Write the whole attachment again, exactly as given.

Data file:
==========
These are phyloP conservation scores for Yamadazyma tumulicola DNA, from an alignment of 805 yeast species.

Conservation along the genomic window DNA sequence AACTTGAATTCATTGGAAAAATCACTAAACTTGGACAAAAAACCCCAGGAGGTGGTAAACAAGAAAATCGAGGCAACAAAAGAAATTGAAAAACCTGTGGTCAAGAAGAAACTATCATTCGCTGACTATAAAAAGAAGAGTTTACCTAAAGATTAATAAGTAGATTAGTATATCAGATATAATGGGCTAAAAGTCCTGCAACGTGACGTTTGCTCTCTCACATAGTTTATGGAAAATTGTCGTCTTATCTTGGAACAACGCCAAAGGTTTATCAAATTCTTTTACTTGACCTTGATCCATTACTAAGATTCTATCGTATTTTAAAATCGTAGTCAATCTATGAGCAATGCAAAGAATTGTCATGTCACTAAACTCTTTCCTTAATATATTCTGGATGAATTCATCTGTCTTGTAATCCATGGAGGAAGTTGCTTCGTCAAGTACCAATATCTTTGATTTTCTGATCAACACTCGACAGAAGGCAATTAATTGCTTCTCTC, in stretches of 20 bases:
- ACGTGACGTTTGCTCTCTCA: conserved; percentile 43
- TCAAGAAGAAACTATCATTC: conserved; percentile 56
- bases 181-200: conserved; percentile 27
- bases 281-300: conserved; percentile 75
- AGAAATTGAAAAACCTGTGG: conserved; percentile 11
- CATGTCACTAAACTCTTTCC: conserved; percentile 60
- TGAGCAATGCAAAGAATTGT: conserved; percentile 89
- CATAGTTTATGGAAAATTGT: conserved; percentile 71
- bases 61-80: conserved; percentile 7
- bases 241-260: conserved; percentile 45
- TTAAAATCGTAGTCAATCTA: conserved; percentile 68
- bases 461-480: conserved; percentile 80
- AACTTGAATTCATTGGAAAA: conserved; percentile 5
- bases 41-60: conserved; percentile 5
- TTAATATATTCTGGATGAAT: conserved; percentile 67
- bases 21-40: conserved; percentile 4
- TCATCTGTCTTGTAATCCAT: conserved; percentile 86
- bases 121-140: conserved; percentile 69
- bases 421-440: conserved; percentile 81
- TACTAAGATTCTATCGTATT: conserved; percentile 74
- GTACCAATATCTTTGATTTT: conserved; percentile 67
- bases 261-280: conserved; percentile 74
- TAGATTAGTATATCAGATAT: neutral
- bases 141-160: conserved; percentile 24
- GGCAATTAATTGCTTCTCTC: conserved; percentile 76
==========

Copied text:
These are phyloP conservation scores for Yamadazyma tumulicola DNA, from an alignment of 805 yeast species.

Conservation along the genomic window DNA sequence AACTTGAATTCATTGGAAAAATCACTAAACTTGGACAAAAAACCCCAGGAGGTGGTAAACAAGAAAATCGAGGCAACAAAAGAAATTGAAAAACCTGTGGTCAAGAAGAAACTATCATTCGCTGACTATAAAAAGAAGAGTTTACCTAAAGATTAATAAGTAGATTAGTATATCAGATATAATGGGCTAAAAGTCCTGCAACGTGACGTTTGCTCTCTCACATAGTTTATGGAAAATTGTCGTCTTATCTTGGAACAACGCCAAAGGTTTATCAAATTCTTTTACTTGACCTTGATCCATTACTAAGATTCTATCGTATTTTAAAATCGTAGTCAATCTATGAGCAATGCAAAGAATTGTCATGTCACTAAACTCTTTCCTTAATATATTCTGGATGAATTCATCTGTCTTGTAATCCATGGAGGAAGTTGCTTCGTCAAGTACCAATATCTTTGATTTTCTGATCAACACTCGACAGAAGGCAATTAATTGCTTCTCTC, in stretches of 20 bases:
- ACGTGACGTTTGCTCTCTCA: conserved; percentile 43
- TCAAGAAGAAACTATCATTC: conserved; percentile 56
- bases 181-200: conserved; percentile 27
- bases 281-300: conserved; percentile 75
- AGAAATTGAAAAACCTGTGG: conserved; percentile 11
- CATGTCACTAAACTCTTTCC: conserved; percentile 60
- TGAGCAATGCAAAGAATTGT: conserved; percentile 89
- CATAGTTTATGGAAAATTGT: conserved; percentile 71
- bases 61-80: conserved; percentile 7
- bases 241-260: conserved; percentile 45
- TTAAAATCGTAGTCAATCTA: conserved; percentile 68
- bases 461-480: conserved; percentile 80
- AACTTGAATTCATTGGAAAA: conserved; percentile 5
- bases 41-60: conserved; percentile 5
- TTAATATATTCTGGATGAAT: conserved; percentile 67
- bases 21-40: conserved; percentile 4
- TCATCTGTCTTGTAATCCAT: conserved; percentile 86
- bases 121-140: conserved; percentile 69
- bases 421-440: conserved; percentile 81
- TACTAAGATTCTATCGTATT: conserved; percentile 74
- GTACCAATATCTTTGATTTT: conserved; percentile 67
- bases 261-280: conserved; percentile 74
- TAGATTAGTATATCAGATAT: neutral
- bases 141-160: conserved; percentile 24
- GGCAATTAATTGCTTCTCTC: conserved; percentile 76